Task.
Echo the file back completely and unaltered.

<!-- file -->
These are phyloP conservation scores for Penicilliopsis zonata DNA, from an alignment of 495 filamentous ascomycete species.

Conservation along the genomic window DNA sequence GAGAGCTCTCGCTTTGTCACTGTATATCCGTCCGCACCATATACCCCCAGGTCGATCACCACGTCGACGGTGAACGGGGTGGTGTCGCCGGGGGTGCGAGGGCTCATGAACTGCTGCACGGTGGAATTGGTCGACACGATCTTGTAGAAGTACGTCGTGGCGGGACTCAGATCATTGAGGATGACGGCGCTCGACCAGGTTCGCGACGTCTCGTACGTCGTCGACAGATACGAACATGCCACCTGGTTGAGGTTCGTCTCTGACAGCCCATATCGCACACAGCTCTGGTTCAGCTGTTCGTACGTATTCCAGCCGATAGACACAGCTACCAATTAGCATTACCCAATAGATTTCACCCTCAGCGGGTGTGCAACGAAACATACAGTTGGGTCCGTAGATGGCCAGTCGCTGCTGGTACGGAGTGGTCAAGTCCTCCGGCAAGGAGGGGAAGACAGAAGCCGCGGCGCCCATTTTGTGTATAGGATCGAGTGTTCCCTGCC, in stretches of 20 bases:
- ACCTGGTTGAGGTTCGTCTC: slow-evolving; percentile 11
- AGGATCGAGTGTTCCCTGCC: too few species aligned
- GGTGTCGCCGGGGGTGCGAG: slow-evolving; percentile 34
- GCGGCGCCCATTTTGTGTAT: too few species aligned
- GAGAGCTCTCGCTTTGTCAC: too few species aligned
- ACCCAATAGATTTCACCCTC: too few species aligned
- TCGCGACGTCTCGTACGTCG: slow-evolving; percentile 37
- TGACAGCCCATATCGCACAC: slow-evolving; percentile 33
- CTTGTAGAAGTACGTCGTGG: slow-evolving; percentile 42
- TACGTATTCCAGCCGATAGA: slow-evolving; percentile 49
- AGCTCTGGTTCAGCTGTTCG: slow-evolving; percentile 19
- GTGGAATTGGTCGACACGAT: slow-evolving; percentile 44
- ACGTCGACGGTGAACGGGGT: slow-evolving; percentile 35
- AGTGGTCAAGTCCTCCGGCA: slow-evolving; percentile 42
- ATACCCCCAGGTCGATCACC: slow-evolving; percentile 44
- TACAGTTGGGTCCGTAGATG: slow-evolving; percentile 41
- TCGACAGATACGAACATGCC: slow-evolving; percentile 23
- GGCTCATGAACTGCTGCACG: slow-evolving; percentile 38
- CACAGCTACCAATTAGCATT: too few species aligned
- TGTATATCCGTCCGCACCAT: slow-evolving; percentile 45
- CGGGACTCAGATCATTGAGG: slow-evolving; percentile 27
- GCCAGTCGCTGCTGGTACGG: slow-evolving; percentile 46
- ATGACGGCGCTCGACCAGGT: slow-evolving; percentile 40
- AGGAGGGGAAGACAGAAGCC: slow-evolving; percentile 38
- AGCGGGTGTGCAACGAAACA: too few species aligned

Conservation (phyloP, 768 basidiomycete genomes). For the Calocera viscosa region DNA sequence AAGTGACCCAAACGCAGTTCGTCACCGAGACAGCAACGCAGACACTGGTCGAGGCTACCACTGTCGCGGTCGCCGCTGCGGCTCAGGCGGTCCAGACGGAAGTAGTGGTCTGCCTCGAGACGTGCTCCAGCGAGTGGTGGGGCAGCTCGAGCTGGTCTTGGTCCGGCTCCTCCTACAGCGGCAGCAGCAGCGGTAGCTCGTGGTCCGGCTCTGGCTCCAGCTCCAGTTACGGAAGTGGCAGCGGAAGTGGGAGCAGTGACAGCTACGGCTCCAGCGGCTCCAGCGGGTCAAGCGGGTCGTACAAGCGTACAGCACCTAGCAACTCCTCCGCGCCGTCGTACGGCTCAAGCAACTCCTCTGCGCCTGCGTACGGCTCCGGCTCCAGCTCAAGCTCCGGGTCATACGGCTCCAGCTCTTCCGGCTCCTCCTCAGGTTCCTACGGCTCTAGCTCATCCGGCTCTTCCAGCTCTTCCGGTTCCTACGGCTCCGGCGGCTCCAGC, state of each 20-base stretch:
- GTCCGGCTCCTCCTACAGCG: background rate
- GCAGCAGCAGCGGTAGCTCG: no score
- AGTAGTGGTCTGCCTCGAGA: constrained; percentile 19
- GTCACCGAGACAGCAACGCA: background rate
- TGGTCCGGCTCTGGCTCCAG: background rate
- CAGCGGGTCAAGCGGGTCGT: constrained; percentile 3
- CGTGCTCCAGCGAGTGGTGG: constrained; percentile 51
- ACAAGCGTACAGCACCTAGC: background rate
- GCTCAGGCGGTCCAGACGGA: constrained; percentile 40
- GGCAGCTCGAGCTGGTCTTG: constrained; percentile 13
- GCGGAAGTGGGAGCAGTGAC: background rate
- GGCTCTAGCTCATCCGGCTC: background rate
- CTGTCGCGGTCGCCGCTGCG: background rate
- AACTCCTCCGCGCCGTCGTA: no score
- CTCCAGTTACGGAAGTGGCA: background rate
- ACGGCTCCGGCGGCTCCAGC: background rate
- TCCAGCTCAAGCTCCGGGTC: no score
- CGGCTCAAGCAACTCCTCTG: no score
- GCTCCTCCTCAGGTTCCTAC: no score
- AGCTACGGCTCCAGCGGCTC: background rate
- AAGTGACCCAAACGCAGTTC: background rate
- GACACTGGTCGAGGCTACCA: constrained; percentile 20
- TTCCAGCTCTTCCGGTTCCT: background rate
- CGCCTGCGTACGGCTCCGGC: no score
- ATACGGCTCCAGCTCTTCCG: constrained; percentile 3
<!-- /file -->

These are phyloP conservation scores for Penicilliopsis zonata DNA, from an alignment of 495 filamentous ascomycete species.

Conservation along the genomic window DNA sequence GAGAGCTCTCGCTTTGTCACTGTATATCCGTCCGCACCATATACCCCCAGGTCGATCACCACGTCGACGGTGAACGGGGTGGTGTCGCCGGGGGTGCGAGGGCTCATGAACTGCTGCACGGTGGAATTGGTCGACACGATCTTGTAGAAGTACGTCGTGGCGGGACTCAGATCATTGAGGATGACGGCGCTCGACCAGGTTCGCGACGTCTCGTACGTCGTCGACAGATACGAACATGCCACCTGGTTGAGGTTCGTCTCTGACAGCCCATATCGCACACAGCTCTGGTTCAGCTGTTCGTACGTATTCCAGCCGATAGACACAGCTACCAATTAGCATTACCCAATAGATTTCACCCTCAGCGGGTGTGCAACGAAACATACAGTTGGGTCCGTAGATGGCCAGTCGCTGCTGGTACGGAGTGGTCAAGTCCTCCGGCAAGGAGGGGAAGACAGAAGCCGCGGCGCCCATTTTGTGTATAGGATCGAGTGTTCCCTGCC, in stretches of 20 bases:
- ACCTGGTTGAGGTTCGTCTC: slow-evolving; percentile 11
- AGGATCGAGTGTTCCCTGCC: too few species aligned
- GGTGTCGCCGGGGGTGCGAG: slow-evolving; percentile 34
- GCGGCGCCCATTTTGTGTAT: too few species aligned
- GAGAGCTCTCGCTTTGTCAC: too few species aligned
- ACCCAATAGATTTCACCCTC: too few species aligned
- TCGCGACGTCTCGTACGTCG: slow-evolving; percentile 37
- TGACAGCCCATATCGCACAC: slow-evolving; percentile 33
- CTTGTAGAAGTACGTCGTGG: slow-evolving; percentile 42
- TACGTATTCCAGCCGATAGA: slow-evolving; percentile 49
- AGCTCTGGTTCAGCTGTTCG: slow-evolving; percentile 19
- GTGGAATTGGTCGACACGAT: slow-evolving; percentile 44
- ACGTCGACGGTGAACGGGGT: slow-evolving; percentile 35
- AGTGGTCAAGTCCTCCGGCA: slow-evolving; percentile 42
- ATACCCCCAGGTCGATCACC: slow-evolving; percentile 44
- TACAGTTGGGTCCGTAGATG: slow-evolving; percentile 41
- TCGACAGATACGAACATGCC: slow-evolving; percentile 23
- GGCTCATGAACTGCTGCACG: slow-evolving; percentile 38
- CACAGCTACCAATTAGCATT: too few species aligned
- TGTATATCCGTCCGCACCAT: slow-evolving; percentile 45
- CGGGACTCAGATCATTGAGG: slow-evolving; percentile 27
- GCCAGTCGCTGCTGGTACGG: slow-evolving; percentile 46
- ATGACGGCGCTCGACCAGGT: slow-evolving; percentile 40
- AGGAGGGGAAGACAGAAGCC: slow-evolving; percentile 38
- AGCGGGTGTGCAACGAAACA: too few species aligned

Conservation (phyloP, 768 basidiomycete genomes). For the Calocera viscosa region DNA sequence AAGTGACCCAAACGCAGTTCGTCACCGAGACAGCAACGCAGACACTGGTCGAGGCTACCACTGTCGCGGTCGCCGCTGCGGCTCAGGCGGTCCAGACGGAAGTAGTGGTCTGCCTCGAGACGTGCTCCAGCGAGTGGTGGGGCAGCTCGAGCTGGTCTTGGTCCGGCTCCTCCTACAGCGGCAGCAGCAGCGGTAGCTCGTGGTCCGGCTCTGGCTCCAGCTCCAGTTACGGAAGTGGCAGCGGAAGTGGGAGCAGTGACAGCTACGGCTCCAGCGGCTCCAGCGGGTCAAGCGGGTCGTACAAGCGTACAGCACCTAGCAACTCCTCCGCGCCGTCGTACGGCTCAAGCAACTCCTCTGCGCCTGCGTACGGCTCCGGCTCCAGCTCAAGCTCCGGGTCATACGGCTCCAGCTCTTCCGGCTCCTCCTCAGGTTCCTACGGCTCTAGCTCATCCGGCTCTTCCAGCTCTTCCGGTTCCTACGGCTCCGGCGGCTCCAGC, state of each 20-base stretch:
- GTCCGGCTCCTCCTACAGCG: background rate
- GCAGCAGCAGCGGTAGCTCG: no score
- AGTAGTGGTCTGCCTCGAGA: constrained; percentile 19
- GTCACCGAGACAGCAACGCA: background rate
- TGGTCCGGCTCTGGCTCCAG: background rate
- CAGCGGGTCAAGCGGGTCGT: constrained; percentile 3
- CGTGCTCCAGCGAGTGGTGG: constrained; percentile 51
- ACAAGCGTACAGCACCTAGC: background rate
- GCTCAGGCGGTCCAGACGGA: constrained; percentile 40
- GGCAGCTCGAGCTGGTCTTG: constrained; percentile 13
- GCGGAAGTGGGAGCAGTGAC: background rate
- GGCTCTAGCTCATCCGGCTC: background rate
- CTGTCGCGGTCGCCGCTGCG: background rate
- AACTCCTCCGCGCCGTCGTA: no score
- CTCCAGTTACGGAAGTGGCA: background rate
- ACGGCTCCGGCGGCTCCAGC: background rate
- TCCAGCTCAAGCTCCGGGTC: no score
- CGGCTCAAGCAACTCCTCTG: no score
- GCTCCTCCTCAGGTTCCTAC: no score
- AGCTACGGCTCCAGCGGCTC: background rate
- AAGTGACCCAAACGCAGTTC: background rate
- GACACTGGTCGAGGCTACCA: constrained; percentile 20
- TTCCAGCTCTTCCGGTTCCT: background rate
- CGCCTGCGTACGGCTCCGGC: no score
- ATACGGCTCCAGCTCTTCCG: constrained; percentile 3